On September 22, 2004, at 1530 eastern daylight time, N2079S, a Pinkham, Challenger II, experimental homebuilt airplane, registered and operated by a private owner as a 14 CFR Part 91 personal flight, collided with trees during a, emergency landing following a partial loss of engine power near Lancaster, South Carolina. Visual meteorological conditions prevailed and no flight plan was filed. The airplane received substantial damage. The commercial pilot reported serious injuries. The flight originated from Jaars Townsend Airfield, Waxhaw, North Carolina, on September 22, 2004, at 1500.

The pilot stated he was at the 2,000 feet, 3 miles north of Lancaster, South Carolina, when the engine had a partial loss of engine power. The engine rpm decreased to 3,800 rpm. The pilot turned on the auxiliary boost pump, the rpm increased, and decreased back to 3,800 rpm. The pilot pulled the choke out, the rpm increased, and decreased back to 3,800 rpm. The pilot stated, "I suspected fuel was not getting through the fuel line." The pilot stated he was 2 miles from the approach end of runway 15 at Lancaster, South Carolina, and loosing altitude. He knew he could not make the airport, he observed a small field to his left. and made a left turn for an emergency landing to the field. The pilot stated, 'I misjudged my altitude during the approach and the right wing collided with a tree. The airplane turned to the right, the nose pitched down, and the airplane collided with the ground." The pilot unlatched his seatbelt and shoulder harness and exited the airplane unassisted. Emergency personnel arrived at the crash site, and he was transported to the hospital.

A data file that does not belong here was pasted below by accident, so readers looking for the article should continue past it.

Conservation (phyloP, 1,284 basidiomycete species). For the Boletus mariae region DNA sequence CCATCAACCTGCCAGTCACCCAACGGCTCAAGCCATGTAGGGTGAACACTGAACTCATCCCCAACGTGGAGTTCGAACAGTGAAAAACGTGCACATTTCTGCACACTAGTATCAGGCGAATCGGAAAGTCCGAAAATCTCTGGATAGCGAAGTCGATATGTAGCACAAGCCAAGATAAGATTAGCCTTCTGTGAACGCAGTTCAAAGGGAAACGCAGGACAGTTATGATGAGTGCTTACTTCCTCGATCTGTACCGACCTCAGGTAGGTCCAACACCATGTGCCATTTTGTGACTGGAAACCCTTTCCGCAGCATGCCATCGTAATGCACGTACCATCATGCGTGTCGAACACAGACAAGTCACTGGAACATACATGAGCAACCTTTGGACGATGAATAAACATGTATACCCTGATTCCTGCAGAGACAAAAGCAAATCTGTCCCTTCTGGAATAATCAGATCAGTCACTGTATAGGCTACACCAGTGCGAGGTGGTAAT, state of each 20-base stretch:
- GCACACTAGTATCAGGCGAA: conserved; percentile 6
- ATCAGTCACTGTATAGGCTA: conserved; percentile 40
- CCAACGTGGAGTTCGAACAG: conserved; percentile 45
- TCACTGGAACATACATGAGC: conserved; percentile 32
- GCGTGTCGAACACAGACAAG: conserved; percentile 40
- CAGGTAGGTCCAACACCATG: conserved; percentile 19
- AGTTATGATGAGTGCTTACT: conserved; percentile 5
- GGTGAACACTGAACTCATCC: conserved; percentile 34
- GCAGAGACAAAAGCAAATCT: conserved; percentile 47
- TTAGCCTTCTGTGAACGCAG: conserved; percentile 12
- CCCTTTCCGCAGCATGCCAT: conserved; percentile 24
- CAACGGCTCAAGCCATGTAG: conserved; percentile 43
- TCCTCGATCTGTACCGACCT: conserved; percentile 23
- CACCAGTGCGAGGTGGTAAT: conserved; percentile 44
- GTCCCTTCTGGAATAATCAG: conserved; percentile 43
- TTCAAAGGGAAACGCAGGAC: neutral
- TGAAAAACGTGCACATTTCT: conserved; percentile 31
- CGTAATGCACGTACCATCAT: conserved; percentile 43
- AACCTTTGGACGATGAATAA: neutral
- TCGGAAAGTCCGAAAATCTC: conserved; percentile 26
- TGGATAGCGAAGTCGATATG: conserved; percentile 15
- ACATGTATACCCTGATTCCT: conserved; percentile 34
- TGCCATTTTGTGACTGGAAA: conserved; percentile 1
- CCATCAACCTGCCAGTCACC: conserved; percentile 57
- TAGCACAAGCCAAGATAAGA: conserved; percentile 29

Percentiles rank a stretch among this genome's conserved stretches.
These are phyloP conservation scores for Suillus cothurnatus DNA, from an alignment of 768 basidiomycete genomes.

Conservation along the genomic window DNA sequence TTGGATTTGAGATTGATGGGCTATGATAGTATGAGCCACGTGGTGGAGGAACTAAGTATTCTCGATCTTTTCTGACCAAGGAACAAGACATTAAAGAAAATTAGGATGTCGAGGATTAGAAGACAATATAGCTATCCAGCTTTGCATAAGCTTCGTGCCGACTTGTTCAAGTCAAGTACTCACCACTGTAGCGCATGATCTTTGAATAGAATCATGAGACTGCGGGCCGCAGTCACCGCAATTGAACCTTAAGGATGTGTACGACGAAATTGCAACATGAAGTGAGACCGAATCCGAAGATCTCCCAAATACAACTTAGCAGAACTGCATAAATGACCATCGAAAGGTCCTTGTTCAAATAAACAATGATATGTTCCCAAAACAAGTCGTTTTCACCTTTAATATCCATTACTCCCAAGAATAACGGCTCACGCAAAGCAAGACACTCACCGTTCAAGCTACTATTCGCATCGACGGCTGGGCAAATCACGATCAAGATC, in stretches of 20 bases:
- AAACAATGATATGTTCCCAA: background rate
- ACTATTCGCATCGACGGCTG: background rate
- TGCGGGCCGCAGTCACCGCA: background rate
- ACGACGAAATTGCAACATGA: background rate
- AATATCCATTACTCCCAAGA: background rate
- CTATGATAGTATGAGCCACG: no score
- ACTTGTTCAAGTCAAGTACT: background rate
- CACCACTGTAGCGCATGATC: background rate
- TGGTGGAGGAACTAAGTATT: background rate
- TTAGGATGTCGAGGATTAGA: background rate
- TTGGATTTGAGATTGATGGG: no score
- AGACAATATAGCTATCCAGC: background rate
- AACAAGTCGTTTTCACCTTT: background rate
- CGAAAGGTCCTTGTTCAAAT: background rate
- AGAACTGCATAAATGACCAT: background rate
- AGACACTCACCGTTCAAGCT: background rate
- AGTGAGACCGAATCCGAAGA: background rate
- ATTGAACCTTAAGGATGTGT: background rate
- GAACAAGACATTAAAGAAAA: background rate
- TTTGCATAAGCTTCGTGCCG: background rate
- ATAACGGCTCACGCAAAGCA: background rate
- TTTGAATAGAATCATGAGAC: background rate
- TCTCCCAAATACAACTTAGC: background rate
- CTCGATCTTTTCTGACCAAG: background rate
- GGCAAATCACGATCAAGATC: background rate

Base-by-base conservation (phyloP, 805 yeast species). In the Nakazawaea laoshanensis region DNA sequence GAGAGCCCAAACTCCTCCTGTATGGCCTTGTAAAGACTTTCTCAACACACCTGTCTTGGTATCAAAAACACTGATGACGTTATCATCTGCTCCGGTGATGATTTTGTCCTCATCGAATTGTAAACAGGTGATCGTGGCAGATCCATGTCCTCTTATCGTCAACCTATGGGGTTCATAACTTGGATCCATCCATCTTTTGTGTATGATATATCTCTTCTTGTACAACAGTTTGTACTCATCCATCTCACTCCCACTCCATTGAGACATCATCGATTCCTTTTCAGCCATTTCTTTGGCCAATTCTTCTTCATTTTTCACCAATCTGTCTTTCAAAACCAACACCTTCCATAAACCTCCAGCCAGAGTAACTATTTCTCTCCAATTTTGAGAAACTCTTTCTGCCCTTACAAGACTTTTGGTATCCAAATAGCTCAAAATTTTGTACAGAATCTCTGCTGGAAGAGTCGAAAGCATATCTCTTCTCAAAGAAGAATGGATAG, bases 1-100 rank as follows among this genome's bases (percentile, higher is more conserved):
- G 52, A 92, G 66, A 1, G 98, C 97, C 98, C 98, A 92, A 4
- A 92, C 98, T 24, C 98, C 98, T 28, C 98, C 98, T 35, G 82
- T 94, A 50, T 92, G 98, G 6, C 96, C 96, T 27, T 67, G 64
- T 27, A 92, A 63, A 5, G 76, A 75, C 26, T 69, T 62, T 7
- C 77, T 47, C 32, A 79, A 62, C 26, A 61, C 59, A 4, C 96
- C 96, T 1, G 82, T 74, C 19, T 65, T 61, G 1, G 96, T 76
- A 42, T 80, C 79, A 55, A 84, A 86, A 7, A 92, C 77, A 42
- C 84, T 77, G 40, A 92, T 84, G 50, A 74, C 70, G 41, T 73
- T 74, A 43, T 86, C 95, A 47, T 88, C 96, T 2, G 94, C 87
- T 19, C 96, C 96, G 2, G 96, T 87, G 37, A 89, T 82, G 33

Examination of the airplane revealed the airplane came to rest in a nose down attitude. The forward fuselage and cockpit area were crushed aft. The left and right wings, empennage, and engine assembly were intact with minor damage. The rear mounted engine and propeller assembly remained attached to the airframe and were not damaged. Valve and drive train continuity was confirmed by rotating the propeller by hand. Compression and suction was present on all cylinders. All ignition components were intact and no deficiencies were noted with the spark plugs.

The fuel system was examined. The main 10-gallon fuel tank was not ruptured. Water was present in the fuel filter and fuel supply line going from the fuel tank to the engine. The fuel tank had a 5/16 inch hole drilled in the top of the main fuel tank covered by a piece of tape that was no longer sealing the hole. The tank contained 8 gallons of dark greenish looking fuel. "The fuel appeared to be a mixture of auto gas and avgas." The main fuel tank was removed and drained. Water was present in the fuel tank. The fuel tank had a low point bowl molded into it for water collection, however, there was no drain installed in order to sump the fuel tank. An examination of the kit instructions for the airplane showed the drawings indicated that a fuel sump drain was to be installed in the low point of the main fuel tank. The pilot and manufacturer stated he did not want to cut a hole in the bottom of the fuselage in the fabric to accommodate a drain.

The aircraft special airworthiness certificate, operating limitations, and registration certificate were not located in the aircraft. Review of the aircraft maintenance records revealed the airplane was certificated on May 27, 2003. The aircraft had no record of a condition inspection since the certification. The engine and airframe had accumulated 13 total hours.

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